As is often the case, I think we learn something from Trump about the defects in human cognition. When something horrible happens, it is not at all natural to think that it could have been even worse. However, it is often useful.

I worry about writing this post. It seems (even to me) that I am heartless — that if I could grasp the suffering of people who loved the 7 victims — I couldn’t think that things could have been worse. I think that this reaction of distaste for my post (or disgust) which I feel myself is a problem. Reducing the number of deaths due to terrorism requires pragmatic thinking which involves moral arithmetic.

On the other hand, at least Trump is simple. In addition to a refusal to consider how the number of deaths was reduced by gun control, Trump also immediately connected the attack to the policy debate with

“We need to be smart, vigilant and tough. We need the courts to give us back our rights. We need the Travel Ban as an extra level of safety!”

This tweet was very widely denounced as an effort to exploit a tragedy for political advantage (which it was) and a sign that, for Trump, it is always all about Trump. Fewer people (including @mattyglesias) noted that the tweet makes no sense. Trump doesn’t know if the terrorists are refugees, immmigrants or travellers from the banned countries. The argument is a Sir Humphrey syllogism: we must do something, the travel ban is something, we must do the travel ban.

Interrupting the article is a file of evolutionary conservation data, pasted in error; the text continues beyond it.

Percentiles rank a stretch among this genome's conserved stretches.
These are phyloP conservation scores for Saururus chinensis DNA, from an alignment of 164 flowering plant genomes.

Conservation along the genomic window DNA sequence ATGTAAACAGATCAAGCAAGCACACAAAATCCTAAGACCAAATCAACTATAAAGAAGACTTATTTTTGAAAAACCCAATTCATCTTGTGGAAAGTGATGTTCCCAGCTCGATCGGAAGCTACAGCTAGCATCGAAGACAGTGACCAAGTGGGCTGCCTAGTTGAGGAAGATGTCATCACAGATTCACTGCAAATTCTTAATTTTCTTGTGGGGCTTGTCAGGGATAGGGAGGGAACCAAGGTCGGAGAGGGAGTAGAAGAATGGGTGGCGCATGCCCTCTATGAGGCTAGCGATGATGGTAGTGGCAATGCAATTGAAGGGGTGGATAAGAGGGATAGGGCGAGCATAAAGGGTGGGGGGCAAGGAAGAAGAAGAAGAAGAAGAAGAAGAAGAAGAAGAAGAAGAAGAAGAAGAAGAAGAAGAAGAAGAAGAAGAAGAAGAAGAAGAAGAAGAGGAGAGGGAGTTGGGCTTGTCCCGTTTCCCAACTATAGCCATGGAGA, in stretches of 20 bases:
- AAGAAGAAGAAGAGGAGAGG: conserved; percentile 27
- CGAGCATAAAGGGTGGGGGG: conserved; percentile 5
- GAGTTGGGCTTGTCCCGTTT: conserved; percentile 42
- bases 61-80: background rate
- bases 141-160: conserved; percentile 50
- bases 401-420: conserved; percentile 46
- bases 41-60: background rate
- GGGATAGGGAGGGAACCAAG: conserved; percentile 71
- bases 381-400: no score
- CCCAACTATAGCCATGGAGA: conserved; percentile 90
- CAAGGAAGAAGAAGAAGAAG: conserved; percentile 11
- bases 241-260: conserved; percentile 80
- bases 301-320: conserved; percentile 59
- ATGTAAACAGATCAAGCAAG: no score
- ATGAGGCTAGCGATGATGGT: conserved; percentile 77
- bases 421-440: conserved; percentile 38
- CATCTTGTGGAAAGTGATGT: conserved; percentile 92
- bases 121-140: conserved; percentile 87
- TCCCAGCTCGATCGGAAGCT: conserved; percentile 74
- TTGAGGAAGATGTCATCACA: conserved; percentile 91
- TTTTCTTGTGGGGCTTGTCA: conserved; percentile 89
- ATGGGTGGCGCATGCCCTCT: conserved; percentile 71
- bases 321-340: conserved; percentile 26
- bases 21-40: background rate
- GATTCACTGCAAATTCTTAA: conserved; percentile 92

Notably, the tweet shows that the travel ban is an expression of islamaphobia. The London terrorists said “Allah”. To Trump that means that the attack is evidence in favor of a ban designed to keep moslems out of the USA. He didn’t think that he is supposed to deny that the ban is about religion not nationality (he also didn’t remember that he isn’t supposed to call the ban a “ban”). The reaction (which I am sure is sincere) is that we have to do more to protect ourselves from them when they are an undifferentiated alien threat including UK born citizens of the UK and “ourselves” include other UK born citizens of the UK.

One immediate fear is that this instinctive reaction is universal and the absense of any filter between Trump’s lizard brain and his twitter feed strengthens him. He certainly didn’t act like a normal politician. In this case, I prefer the normal politicians reaction, but I think I understand why many voters prefer the irrational impulsive Trump response, which was sincere. I think this is how people can know he lies all the time and also say that he is not afraid to speak the truth.